I define meetings in a very broad sense: a gathering of two or more people to communicate. Meetings can move mountains through honest communication. Meetings can eliminate waste and confusion by getting everyone on the same page. Meetings can bring to light risks the team can now work on to minimize.
Meetings are simply the gas that moves along progress.
So why do people hate meetings?
Maybe it’s because there are lots of bad meetings, such as meetings that provide more confusion than answers, meetings that make no difference to the team’s success or failure, or meetings that discuss all the wrong things. Ugh. No wonder meetings get a bad rap.
There are three kinds of meetings necessary for a healthy organization:
- Working meetings: Team comes together to solve something
- Pass down meetings: Sharing of information (All Hands meetings)
- Report out meetings: Status updates, Metric reviews (usually includes recovery or continuous improvement plans)
Either you’re the Creator or the Attendee and in either role, only you can prevent BAD meetings.
- Identify the meeting’s purpose and provide an agenda. No exceptions.
- How many times do you get called into a meeting and have no idea why. If you expect someone else to provide information – tell them ahead of time so they can bring it and be prepared.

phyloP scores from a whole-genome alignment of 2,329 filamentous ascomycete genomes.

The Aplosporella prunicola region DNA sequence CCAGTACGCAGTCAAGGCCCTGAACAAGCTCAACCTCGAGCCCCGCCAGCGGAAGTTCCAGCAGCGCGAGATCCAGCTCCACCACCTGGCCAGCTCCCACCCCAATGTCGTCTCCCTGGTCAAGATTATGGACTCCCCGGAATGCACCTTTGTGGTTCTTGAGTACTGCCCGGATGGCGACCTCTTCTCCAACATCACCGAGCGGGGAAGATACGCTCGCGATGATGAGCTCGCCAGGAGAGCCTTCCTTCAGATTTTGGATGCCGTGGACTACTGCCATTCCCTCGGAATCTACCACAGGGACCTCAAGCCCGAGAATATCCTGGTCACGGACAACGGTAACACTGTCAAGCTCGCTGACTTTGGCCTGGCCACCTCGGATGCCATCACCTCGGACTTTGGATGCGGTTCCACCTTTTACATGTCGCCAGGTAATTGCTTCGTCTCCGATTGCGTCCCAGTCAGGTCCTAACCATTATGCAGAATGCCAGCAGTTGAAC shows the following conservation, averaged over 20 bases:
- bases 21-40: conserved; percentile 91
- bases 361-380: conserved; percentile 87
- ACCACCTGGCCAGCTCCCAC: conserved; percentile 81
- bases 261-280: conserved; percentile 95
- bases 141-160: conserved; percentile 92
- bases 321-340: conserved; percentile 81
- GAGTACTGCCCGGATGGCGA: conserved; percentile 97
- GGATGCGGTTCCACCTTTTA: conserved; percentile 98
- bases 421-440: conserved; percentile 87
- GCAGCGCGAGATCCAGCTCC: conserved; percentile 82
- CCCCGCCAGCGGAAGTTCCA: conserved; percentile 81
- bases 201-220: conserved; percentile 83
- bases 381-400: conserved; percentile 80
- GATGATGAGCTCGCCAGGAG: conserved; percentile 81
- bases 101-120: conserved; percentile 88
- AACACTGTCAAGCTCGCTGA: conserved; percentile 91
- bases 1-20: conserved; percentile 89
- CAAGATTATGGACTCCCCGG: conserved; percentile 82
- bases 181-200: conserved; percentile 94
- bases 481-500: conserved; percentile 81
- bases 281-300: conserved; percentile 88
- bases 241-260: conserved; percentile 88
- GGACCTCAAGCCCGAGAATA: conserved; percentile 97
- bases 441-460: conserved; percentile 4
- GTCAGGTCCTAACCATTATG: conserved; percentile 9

- You are responsible to ensure the meeting’s productivity. Constantly assess if it is accomplishing your needs. People’s time is a company resource -it’s the same as spending money on supplies and tools. Are you being a good steward?
- If a meeting needs a different format, change it.
- If you find no one is coming it’s either seen as not productive or your time slot stinks. Change it!
- If the meeting is no longer needed, stop having it. Heresy? No, more like reality.
- If you are a member of a standing report out meeting – own your information. The team is counting on you to share what is important for success. Come prepared to share the specifics of what is needed to improve your metric. Be prepared to elevate the “important”.
- Don’t throw issues out without having first done your homework. If you see a problem, pull the right people together and solve it (Yep, you should have a working meeting before you throw out the issue).
- Know your meeting types! If you are reporting out, you better have had working meetings to support your report out plans.
- If you are there to “just” listen – then take copious notes, communicate back, and think how you could pro-actively help the team.
Minutes are time consuming but necessary. Too long after the fact and they become worthless like day old fish. In a time-sensitive (or as a friend says “fluid”) environment, too long could be 12 hours. Have you ever tried:
- An action item list. It’s a great way to track commitments, people and timelines.
- A shared file. It could be as simple as an excel file and it can go a long way to keeping everyone on the same page.